Tuesday, May 17th | 16 Iyyar 5782

July 30, 2021 11:09 am

Should We Call Jews the ‘Chosen People’?

avatar by Jeremy Rosen


Reading from a Torah scroll in accordance with Sephardi tradition. Photo: Sagie Maoz via Wikimedia Commons.

I dislike the expression “The Chosen People.” It is not that I have any problem with the idea that different peoples may have different missions and cultures that are unique to them. It is just that I do not believe that this endows them with any automatic superiority.

The idea of “the Chosen People” long predates Judaism. Every early power and civilization thought it was “chosen” until it was not. According to the Biblical tradition, a nation of slaves emerged into the Sinai desert, and were given a new constitution — a unique and universal ethical alternative to paganism. With this came the promise of a special relationship with God, if only they would adhere to it.

The history of the succeeding years shows how the Israelites failed as a nation to keep their side of the deal, and as a result, slowly and surely headed towards disaster. The amazing thing is that there were enough individuals who were indeed loyal and did succeed in keeping the flame of the Torah alive, despite the continual failures and consequent disasters.

It is true that the idea of having a mission in life — to try and show how a spiritual life should be led — has given us a sense of responsibility and pride in our heritage.

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But unlike some other religions, we do not believe that you must be Jewish to be saved or get into Heaven. All human beings are children, the sons, and daughters of God. That is the message both of the Creation story and specifically in Psalms (22.6).  A non-Jew who adheres to the basic seven commands of Noah must be given equal civil rights and be welcomed into the community and supported.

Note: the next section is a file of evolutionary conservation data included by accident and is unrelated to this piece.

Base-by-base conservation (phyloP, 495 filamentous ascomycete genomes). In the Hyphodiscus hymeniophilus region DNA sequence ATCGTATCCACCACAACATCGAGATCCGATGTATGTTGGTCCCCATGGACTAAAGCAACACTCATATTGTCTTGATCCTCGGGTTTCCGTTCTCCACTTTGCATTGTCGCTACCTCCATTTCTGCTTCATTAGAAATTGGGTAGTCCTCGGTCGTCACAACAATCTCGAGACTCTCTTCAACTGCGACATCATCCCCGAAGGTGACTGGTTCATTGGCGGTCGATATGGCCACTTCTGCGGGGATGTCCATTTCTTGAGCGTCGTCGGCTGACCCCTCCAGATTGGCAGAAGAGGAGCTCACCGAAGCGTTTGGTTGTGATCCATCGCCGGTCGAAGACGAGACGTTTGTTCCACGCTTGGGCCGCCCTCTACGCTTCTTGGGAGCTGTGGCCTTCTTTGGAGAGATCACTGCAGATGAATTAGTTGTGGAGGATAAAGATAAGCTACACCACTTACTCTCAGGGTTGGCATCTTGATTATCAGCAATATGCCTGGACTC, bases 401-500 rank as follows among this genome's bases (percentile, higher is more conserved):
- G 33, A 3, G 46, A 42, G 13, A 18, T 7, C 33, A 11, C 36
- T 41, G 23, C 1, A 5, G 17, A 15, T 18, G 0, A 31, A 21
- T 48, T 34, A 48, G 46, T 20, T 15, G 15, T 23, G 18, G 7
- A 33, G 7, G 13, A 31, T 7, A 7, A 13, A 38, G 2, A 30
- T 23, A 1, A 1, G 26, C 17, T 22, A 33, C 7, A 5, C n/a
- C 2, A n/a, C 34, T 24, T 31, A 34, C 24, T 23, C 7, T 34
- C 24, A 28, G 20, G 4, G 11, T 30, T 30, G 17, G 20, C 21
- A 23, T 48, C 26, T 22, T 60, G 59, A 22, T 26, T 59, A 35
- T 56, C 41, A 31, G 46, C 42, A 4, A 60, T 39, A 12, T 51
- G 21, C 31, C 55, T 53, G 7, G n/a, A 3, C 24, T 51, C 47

Ironically it is the New Testament that has taken up the myth of “chosenness” in an exclusive way. And the idea that Christians were the Chosen People became the call of the Crusades (Dei Gesta Dei Per Francos by Guibert de Nogent).

How often, even in America, do children still come home from school in tears because a pious Christian has informed them that they will burn in hell because they have not accepted Jesus?

So why are we still being attacked for claiming that we are “chosen,” and in some way better? Why does it appear on so many antisemitic websites, along with conspiracy theories that we control the world?

The problem is that many Jews, from across the spectrum, especially those with little knowledge, seem to believe they are superior in one way or another. It may be a defense mechanism and a response to the constant de-legitimization and prejudice that simply will not die.

Some Jewish thinkers, including  Judah Halevi in his Kuzari, the Maharal of Prague, R. Shneur Zalman of Lyady, and R. Abraham Isaac Kook, for example, believed in the idea that Jews are essentially distinct and superior to non-Jews. However, there is no Biblical precedent for these ideas, nor is there much in classical rabbinic literature to support this contention. Rambam (Maimonides), the great medieval rationalist, insisted that there was no essential difference between Jew and non-Jew.

There is nothing wrong with trying to perpetuate one’s tradition and to strengthen one’s community — even if that makes one appear inward-looking. If anything, it has been our stubbornness and our way of life that has kept us alive.  Yet antisemitism looks for any false excuse to condemn Jews — from The Protocols of the Elders of Zion, to the idea that the Mossad was behind 9/11, to the Blood Libel that Jews drink Christian blood.

Different peoples have evolved in different ways. The shame is that they could not get along with each other. Competition between humans seems to have infected everything on earth.

Some people think that the very survival of Judaism against the odds says something about being beloved by God. But I often think of Tevye in Fiddler on the Roof, who turns to God in despair and says: “Please, God, can you choose someone else for a change?”

The author is a writer and rabbi currently living in New York.

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